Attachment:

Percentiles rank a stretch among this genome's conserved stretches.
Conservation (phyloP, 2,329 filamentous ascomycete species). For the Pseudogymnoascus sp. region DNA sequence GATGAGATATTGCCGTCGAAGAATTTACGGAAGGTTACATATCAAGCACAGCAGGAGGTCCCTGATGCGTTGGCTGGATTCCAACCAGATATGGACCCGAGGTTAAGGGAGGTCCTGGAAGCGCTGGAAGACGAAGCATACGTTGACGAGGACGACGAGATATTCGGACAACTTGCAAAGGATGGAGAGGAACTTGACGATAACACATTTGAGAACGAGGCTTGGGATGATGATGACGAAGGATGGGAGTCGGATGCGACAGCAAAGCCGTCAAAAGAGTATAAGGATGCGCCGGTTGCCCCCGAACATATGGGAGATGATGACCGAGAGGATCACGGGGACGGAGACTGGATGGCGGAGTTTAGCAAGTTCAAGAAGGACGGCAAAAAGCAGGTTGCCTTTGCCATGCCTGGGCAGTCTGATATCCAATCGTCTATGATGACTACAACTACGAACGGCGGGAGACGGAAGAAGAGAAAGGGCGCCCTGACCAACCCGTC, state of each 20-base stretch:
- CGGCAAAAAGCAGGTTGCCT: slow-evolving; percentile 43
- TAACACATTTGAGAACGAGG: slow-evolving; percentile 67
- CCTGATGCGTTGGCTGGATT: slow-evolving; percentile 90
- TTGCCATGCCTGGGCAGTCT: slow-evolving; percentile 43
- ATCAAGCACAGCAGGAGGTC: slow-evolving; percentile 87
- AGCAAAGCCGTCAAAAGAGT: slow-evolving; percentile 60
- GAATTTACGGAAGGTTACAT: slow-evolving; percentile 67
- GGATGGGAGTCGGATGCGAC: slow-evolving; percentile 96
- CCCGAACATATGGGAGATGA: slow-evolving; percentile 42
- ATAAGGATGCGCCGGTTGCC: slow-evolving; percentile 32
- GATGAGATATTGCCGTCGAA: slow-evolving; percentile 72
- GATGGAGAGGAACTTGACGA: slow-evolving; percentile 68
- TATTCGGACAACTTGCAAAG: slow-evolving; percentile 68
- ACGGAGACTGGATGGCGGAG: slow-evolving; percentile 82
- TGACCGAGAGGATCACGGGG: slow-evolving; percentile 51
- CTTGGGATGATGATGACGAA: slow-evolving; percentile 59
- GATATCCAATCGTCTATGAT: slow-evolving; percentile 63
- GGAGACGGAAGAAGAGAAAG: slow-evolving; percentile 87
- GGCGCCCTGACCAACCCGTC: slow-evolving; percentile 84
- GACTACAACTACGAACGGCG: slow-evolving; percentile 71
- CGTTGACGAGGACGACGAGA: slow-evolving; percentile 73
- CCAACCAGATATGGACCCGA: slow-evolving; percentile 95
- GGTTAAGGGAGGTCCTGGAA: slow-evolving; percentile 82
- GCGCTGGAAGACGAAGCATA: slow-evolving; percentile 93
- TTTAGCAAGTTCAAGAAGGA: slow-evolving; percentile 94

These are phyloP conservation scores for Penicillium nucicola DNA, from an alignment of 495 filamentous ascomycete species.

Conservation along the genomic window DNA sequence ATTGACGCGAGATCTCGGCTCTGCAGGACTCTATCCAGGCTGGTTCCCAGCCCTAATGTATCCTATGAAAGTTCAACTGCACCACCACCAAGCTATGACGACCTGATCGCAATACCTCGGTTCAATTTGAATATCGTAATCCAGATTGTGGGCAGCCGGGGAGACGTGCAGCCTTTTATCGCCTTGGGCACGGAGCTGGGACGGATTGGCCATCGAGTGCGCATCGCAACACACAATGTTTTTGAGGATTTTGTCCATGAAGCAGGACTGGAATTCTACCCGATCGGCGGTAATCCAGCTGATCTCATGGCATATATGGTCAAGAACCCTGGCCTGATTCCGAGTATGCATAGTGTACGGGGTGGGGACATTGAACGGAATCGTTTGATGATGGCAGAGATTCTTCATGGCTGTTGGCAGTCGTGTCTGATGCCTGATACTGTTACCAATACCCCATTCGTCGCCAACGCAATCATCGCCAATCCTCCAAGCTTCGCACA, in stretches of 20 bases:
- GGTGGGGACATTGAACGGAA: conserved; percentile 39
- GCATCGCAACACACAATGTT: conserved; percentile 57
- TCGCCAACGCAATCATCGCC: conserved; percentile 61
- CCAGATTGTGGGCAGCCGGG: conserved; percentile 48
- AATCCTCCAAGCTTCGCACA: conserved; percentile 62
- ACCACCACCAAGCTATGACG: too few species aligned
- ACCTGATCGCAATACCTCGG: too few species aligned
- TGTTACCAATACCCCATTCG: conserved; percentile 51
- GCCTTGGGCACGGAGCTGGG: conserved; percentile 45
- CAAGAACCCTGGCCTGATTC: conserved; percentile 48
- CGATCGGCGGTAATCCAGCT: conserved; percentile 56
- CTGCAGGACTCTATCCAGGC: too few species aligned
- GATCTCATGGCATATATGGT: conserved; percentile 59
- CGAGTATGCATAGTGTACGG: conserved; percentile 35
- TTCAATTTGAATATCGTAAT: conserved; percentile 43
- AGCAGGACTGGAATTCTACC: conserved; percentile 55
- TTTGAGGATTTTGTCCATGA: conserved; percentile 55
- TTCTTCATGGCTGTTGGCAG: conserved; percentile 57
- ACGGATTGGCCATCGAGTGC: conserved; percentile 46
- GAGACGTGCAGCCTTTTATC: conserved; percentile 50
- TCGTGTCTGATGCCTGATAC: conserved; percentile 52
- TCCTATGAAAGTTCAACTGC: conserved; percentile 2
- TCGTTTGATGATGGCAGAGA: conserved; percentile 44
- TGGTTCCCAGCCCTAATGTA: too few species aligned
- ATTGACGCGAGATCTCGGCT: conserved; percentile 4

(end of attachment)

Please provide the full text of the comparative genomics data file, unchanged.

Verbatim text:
Percentiles rank a stretch among this genome's conserved stretches.
Conservation (phyloP, 2,329 filamentous ascomycete species). For the Pseudogymnoascus sp. region DNA sequence GATGAGATATTGCCGTCGAAGAATTTACGGAAGGTTACATATCAAGCACAGCAGGAGGTCCCTGATGCGTTGGCTGGATTCCAACCAGATATGGACCCGAGGTTAAGGGAGGTCCTGGAAGCGCTGGAAGACGAAGCATACGTTGACGAGGACGACGAGATATTCGGACAACTTGCAAAGGATGGAGAGGAACTTGACGATAACACATTTGAGAACGAGGCTTGGGATGATGATGACGAAGGATGGGAGTCGGATGCGACAGCAAAGCCGTCAAAAGAGTATAAGGATGCGCCGGTTGCCCCCGAACATATGGGAGATGATGACCGAGAGGATCACGGGGACGGAGACTGGATGGCGGAGTTTAGCAAGTTCAAGAAGGACGGCAAAAAGCAGGTTGCCTTTGCCATGCCTGGGCAGTCTGATATCCAATCGTCTATGATGACTACAACTACGAACGGCGGGAGACGGAAGAAGAGAAAGGGCGCCCTGACCAACCCGTC, state of each 20-base stretch:
- CGGCAAAAAGCAGGTTGCCT: slow-evolving; percentile 43
- TAACACATTTGAGAACGAGG: slow-evolving; percentile 67
- CCTGATGCGTTGGCTGGATT: slow-evolving; percentile 90
- TTGCCATGCCTGGGCAGTCT: slow-evolving; percentile 43
- ATCAAGCACAGCAGGAGGTC: slow-evolving; percentile 87
- AGCAAAGCCGTCAAAAGAGT: slow-evolving; percentile 60
- GAATTTACGGAAGGTTACAT: slow-evolving; percentile 67
- GGATGGGAGTCGGATGCGAC: slow-evolving; percentile 96
- CCCGAACATATGGGAGATGA: slow-evolving; percentile 42
- ATAAGGATGCGCCGGTTGCC: slow-evolving; percentile 32
- GATGAGATATTGCCGTCGAA: slow-evolving; percentile 72
- GATGGAGAGGAACTTGACGA: slow-evolving; percentile 68
- TATTCGGACAACTTGCAAAG: slow-evolving; percentile 68
- ACGGAGACTGGATGGCGGAG: slow-evolving; percentile 82
- TGACCGAGAGGATCACGGGG: slow-evolving; percentile 51
- CTTGGGATGATGATGACGAA: slow-evolving; percentile 59
- GATATCCAATCGTCTATGAT: slow-evolving; percentile 63
- GGAGACGGAAGAAGAGAAAG: slow-evolving; percentile 87
- GGCGCCCTGACCAACCCGTC: slow-evolving; percentile 84
- GACTACAACTACGAACGGCG: slow-evolving; percentile 71
- CGTTGACGAGGACGACGAGA: slow-evolving; percentile 73
- CCAACCAGATATGGACCCGA: slow-evolving; percentile 95
- GGTTAAGGGAGGTCCTGGAA: slow-evolving; percentile 82
- GCGCTGGAAGACGAAGCATA: slow-evolving; percentile 93
- TTTAGCAAGTTCAAGAAGGA: slow-evolving; percentile 94

These are phyloP conservation scores for Penicillium nucicola DNA, from an alignment of 495 filamentous ascomycete species.

Conservation along the genomic window DNA sequence ATTGACGCGAGATCTCGGCTCTGCAGGACTCTATCCAGGCTGGTTCCCAGCCCTAATGTATCCTATGAAAGTTCAACTGCACCACCACCAAGCTATGACGACCTGATCGCAATACCTCGGTTCAATTTGAATATCGTAATCCAGATTGTGGGCAGCCGGGGAGACGTGCAGCCTTTTATCGCCTTGGGCACGGAGCTGGGACGGATTGGCCATCGAGTGCGCATCGCAACACACAATGTTTTTGAGGATTTTGTCCATGAAGCAGGACTGGAATTCTACCCGATCGGCGGTAATCCAGCTGATCTCATGGCATATATGGTCAAGAACCCTGGCCTGATTCCGAGTATGCATAGTGTACGGGGTGGGGACATTGAACGGAATCGTTTGATGATGGCAGAGATTCTTCATGGCTGTTGGCAGTCGTGTCTGATGCCTGATACTGTTACCAATACCCCATTCGTCGCCAACGCAATCATCGCCAATCCTCCAAGCTTCGCACA, in stretches of 20 bases:
- GGTGGGGACATTGAACGGAA: conserved; percentile 39
- GCATCGCAACACACAATGTT: conserved; percentile 57
- TCGCCAACGCAATCATCGCC: conserved; percentile 61
- CCAGATTGTGGGCAGCCGGG: conserved; percentile 48
- AATCCTCCAAGCTTCGCACA: conserved; percentile 62
- ACCACCACCAAGCTATGACG: too few species aligned
- ACCTGATCGCAATACCTCGG: too few species aligned
- TGTTACCAATACCCCATTCG: conserved; percentile 51
- GCCTTGGGCACGGAGCTGGG: conserved; percentile 45
- CAAGAACCCTGGCCTGATTC: conserved; percentile 48
- CGATCGGCGGTAATCCAGCT: conserved; percentile 56
- CTGCAGGACTCTATCCAGGC: too few species aligned
- GATCTCATGGCATATATGGT: conserved; percentile 59
- CGAGTATGCATAGTGTACGG: conserved; percentile 35
- TTCAATTTGAATATCGTAAT: conserved; percentile 43
- AGCAGGACTGGAATTCTACC: conserved; percentile 55
- TTTGAGGATTTTGTCCATGA: conserved; percentile 55
- TTCTTCATGGCTGTTGGCAG: conserved; percentile 57
- ACGGATTGGCCATCGAGTGC: conserved; percentile 46
- GAGACGTGCAGCCTTTTATC: conserved; percentile 50
- TCGTGTCTGATGCCTGATAC: conserved; percentile 52
- TCCTATGAAAGTTCAACTGC: conserved; percentile 2
- TCGTTTGATGATGGCAGAGA: conserved; percentile 44
- TGGTTCCCAGCCCTAATGTA: too few species aligned
- ATTGACGCGAGATCTCGGCT: conserved; percentile 4